At SDCC, people wait in lines. Sometimes you choose the wrong line. Who hasn't? Sometimes the line is chosen for you. Sometimes the masters of the line are unfair. And perceived unfairness—real or imaginary—causes anger to percolate and heat up your insides. If you can't say anything such injustice might weigh heavily on you, like a weight on your chest or an invisible beast clutching and squeezing your heart.
At the press conference for Amazon Prime's new series, "Carnival Row," reporters were told the series was timely and that, without episodes to prescreen, they should take a walk through the activation to get the vibes. Two days later, I took a brief walk into the world of "Carnival Row," an alternative Victorian era reality where the world is even further divided by imperialism than in real Victorian times. According to the press materials, the "exotic homelands" of "mythological immigrant creatures" were "invaded by the empires of man."
At the activation, we are first given a black pouch of coins and then a card that divides us into two categories: human and creature. My husband was designated as human; I was designated as a creature. The bobby handling the immigration desk would ask to see your papers. On one side of his podium, he is genial and helpful for the humans, gladly greeting them into the city. They filed through without waiting. On the other side, he yelled and threatened us. We were told to form two lines. One "creature" accidentally touched the curtain that led to the street scene and was immediately sent to the back of the line. The bobby snorted that I was "a creature with a creature" when he saw my dragon (because what is a dragon lady without her dragon?). The best one could hope for is to be ignored. And yet, in another time and place being ignored would be the very evidence of the persistence of prejudice.
Once in the street scene we were allowed to mingle briefly before both humans and creatures entered a darkened room where a woman dressed in a corset and lace knickers or petticoats was performing on a small round stage. A horned female creature acted as an emcee as we were told to sit around the stage—on the round cushioned seats or at the bar under the light of its faux stained glass. After some dancing and singing—all performers dressed with an air of tattered decadence and a slight naughtiness of a long bygone era, a creature ran in and was given shelter before two bobbies burst into the room. The bobbies told attendees that even humans can become enemies of the state if they are found helping fugitives or suspects pursued by the state. The covert club was closed down and we escaped into the stark San Diego late morning light outside the activation.
According to the press materials, Bloom plays Rycroft "Philo" Philostrate, a human detective who unwisely rekindles a dangerous romance with a refugee faerie, Vignette Stonemoss (Cara Delevingne). She has a secret which may have something to do with gruesome serial murders on Carnival Row that Philo is investigating.
Also in their orbit are Runyan Millworthy (Simon McBurney), an eccentric traveling showman with a troupe of strange creatures called kobolds; Agreus (David Gyasi), a wealthy faun who daringly attempts to end segregation by moving into an affluent human neighborhood; Imogen Spurnrose (Tamzin Merchant), a young woman and opportunistic gold digger who sees Agreus as a means to change her aristocratic family's failing fortunes; Ezra Spurnrose (Andrew Gower), a man who has gambled his deceased watchmaker father's fortune on the enterprise of ferrying migrant workers from the faerie homelands; Tourmaline (Karla Crome), a quick-witted faerie poet refugee; Jonah Breakspear (Arty Froushan), a playboy whose playground is the brothels of Carnival Row; Sophie Longerbane (Caroline Ford), a mysterious noblewoman who's grown up under her tyrannical father's thumb; Piety Breakspear (Indira Varma), the regal matriarch of the powerful family who controls the city of The Burgue and Absalom Breakspear (Jared Harris), the suspiciously secretive Chancellor of the Burgue. As a fan of Victoriana, steampunk and fantasy, I'm intrigued.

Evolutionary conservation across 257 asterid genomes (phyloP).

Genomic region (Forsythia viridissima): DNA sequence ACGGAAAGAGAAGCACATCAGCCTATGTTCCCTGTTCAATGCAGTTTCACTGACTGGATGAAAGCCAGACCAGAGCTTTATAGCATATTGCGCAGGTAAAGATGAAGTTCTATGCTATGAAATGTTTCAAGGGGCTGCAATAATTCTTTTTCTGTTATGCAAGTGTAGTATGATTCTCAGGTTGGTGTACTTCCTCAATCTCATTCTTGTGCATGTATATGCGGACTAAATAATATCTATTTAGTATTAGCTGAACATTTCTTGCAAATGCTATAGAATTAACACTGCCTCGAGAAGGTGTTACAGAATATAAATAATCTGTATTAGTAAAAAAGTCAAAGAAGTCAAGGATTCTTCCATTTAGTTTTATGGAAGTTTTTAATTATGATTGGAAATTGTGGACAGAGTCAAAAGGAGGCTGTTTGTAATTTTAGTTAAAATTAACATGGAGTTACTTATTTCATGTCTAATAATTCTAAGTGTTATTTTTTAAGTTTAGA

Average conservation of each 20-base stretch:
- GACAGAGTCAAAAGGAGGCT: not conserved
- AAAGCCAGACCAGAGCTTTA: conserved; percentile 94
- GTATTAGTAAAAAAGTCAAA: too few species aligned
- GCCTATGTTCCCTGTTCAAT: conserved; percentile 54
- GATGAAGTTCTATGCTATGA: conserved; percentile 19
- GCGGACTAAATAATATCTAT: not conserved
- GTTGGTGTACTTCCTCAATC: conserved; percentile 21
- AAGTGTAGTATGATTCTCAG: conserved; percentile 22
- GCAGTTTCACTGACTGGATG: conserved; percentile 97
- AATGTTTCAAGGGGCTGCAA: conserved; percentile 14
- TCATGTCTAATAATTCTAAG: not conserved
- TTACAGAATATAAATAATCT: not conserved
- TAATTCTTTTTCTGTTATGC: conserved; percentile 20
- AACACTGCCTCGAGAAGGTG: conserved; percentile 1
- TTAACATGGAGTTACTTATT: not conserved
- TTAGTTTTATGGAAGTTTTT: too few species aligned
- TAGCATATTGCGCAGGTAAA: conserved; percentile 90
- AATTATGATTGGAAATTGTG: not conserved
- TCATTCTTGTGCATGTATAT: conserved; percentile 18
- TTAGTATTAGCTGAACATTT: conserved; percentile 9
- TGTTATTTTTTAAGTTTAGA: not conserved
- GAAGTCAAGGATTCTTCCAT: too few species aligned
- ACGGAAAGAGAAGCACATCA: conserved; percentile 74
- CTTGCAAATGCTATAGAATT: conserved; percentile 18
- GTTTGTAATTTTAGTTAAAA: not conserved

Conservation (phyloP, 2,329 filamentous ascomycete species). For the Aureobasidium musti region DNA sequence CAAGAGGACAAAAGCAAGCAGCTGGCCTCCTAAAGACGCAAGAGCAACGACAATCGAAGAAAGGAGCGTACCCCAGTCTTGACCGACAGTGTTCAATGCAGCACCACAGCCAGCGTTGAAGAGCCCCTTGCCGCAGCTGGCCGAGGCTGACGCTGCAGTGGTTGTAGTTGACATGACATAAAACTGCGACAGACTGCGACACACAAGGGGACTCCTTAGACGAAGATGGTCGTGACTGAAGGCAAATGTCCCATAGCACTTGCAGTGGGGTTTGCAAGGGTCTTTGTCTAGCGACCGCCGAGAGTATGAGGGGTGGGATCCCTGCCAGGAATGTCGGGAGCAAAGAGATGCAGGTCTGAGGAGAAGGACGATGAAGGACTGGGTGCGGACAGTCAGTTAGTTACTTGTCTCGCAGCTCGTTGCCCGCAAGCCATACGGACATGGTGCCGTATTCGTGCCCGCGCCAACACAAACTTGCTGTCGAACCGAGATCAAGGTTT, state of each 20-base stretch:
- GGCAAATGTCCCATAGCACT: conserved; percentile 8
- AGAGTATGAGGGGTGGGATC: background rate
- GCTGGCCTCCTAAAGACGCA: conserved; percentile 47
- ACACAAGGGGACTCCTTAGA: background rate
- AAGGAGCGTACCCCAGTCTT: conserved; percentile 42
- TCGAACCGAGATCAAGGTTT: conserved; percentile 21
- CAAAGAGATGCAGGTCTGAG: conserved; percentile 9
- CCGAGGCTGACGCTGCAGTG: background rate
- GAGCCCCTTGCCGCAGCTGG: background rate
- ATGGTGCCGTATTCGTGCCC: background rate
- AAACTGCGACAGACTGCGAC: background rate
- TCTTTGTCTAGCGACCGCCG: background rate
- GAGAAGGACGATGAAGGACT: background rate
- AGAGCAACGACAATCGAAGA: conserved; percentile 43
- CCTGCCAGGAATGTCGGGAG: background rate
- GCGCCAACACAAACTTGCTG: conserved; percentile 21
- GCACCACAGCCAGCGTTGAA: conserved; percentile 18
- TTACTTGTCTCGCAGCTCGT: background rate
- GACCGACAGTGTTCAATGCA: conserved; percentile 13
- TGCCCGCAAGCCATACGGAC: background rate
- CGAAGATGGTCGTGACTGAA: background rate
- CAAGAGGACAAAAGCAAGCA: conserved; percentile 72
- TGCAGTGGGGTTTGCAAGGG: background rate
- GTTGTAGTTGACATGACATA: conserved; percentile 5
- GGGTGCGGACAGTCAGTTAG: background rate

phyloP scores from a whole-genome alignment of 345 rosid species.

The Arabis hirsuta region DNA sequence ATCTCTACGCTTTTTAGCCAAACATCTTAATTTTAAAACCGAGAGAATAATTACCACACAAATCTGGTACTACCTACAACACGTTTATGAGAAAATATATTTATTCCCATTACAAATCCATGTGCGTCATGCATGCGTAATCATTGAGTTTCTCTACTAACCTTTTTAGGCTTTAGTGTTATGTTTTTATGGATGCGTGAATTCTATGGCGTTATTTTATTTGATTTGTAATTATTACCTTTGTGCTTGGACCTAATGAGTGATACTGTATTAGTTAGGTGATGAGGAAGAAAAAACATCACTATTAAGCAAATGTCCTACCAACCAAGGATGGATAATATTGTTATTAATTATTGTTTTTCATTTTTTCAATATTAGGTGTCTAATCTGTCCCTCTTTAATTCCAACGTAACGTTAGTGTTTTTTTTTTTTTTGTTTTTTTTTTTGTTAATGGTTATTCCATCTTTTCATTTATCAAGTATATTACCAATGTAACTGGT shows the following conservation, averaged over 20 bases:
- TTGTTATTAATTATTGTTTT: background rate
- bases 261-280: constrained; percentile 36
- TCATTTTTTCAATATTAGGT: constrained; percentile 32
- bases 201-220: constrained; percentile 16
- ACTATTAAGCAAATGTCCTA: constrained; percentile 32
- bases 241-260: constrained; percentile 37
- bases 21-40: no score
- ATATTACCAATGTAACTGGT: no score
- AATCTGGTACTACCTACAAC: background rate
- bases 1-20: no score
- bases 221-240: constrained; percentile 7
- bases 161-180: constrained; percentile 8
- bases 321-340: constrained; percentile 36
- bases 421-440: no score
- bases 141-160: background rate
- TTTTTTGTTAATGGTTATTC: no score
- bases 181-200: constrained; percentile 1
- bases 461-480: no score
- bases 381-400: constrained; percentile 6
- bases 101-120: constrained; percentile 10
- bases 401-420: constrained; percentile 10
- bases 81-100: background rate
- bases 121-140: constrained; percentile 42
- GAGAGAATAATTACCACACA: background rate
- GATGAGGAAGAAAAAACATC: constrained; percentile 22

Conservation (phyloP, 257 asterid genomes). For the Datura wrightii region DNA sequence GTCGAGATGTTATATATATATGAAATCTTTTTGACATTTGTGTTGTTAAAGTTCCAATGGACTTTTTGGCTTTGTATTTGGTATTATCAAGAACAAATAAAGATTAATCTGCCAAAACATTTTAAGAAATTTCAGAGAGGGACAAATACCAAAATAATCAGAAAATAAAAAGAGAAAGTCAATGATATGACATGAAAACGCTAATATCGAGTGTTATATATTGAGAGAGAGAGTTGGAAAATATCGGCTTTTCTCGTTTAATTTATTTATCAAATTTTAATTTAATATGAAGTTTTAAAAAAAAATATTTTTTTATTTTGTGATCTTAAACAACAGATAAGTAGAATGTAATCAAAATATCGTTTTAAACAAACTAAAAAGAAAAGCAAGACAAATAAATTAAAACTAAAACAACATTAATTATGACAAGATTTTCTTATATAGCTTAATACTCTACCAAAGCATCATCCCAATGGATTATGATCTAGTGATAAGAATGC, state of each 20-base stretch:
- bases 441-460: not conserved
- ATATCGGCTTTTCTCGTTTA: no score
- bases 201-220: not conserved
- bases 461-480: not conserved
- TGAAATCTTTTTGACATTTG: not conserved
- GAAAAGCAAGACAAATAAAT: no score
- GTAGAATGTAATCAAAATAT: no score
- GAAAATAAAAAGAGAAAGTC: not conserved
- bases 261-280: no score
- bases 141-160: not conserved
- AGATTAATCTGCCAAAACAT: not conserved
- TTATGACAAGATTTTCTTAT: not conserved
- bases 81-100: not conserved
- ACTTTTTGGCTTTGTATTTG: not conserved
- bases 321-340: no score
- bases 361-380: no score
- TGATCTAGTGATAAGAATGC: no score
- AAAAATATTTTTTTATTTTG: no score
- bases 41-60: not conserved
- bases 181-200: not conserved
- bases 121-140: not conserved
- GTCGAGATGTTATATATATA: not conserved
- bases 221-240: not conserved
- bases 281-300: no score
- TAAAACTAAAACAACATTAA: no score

The activation for Amazon's "The Expanse" also took on this theme of exploitation and prejudice. We're taken to a barren planet with large rushed metal sculptures protruding from the red soil of the planet. As part of a UN Security Council team, we're asking questions of a male suspect who looks to have been beaten.
No doubt both the fantasy and the science fiction series are being billed as timely. Yet it was outside these activations, while waiting at another site that both my husband and I were subjected to more subtle forms of prejudice while standing in line.
Besides lines, SDCC is known for swag. Waiting in line you could get some branded items. Sometimes, those things are reserved for a lucky few. Sometimes being lucky means being a certain type of people. All minorities have probably suspected that they were not the right type at some time. In this instance, I was the only one who wanted a leftover item but only received it when a black woman spoke up on my behalf.
Perhaps stories about prejudice and tiered systems, segregation and reluctant integration, racism and resistance have never been untimely. I look forward to both "Carnival Row" and "The Expanse" and any other fictional drama that encourages others to speak up for those less fortunate, for those being treated unfairly, even if those people are different.
"Carnival Row" will premiere on August 30 on Amazon Prime Video. "The Expanse" Season 4 begins on December 13. "The Expanse" was originally on Syfy but was cancelled in May of 2018; Amazon Prime Video picked up the series. Season four will be the first at its new home.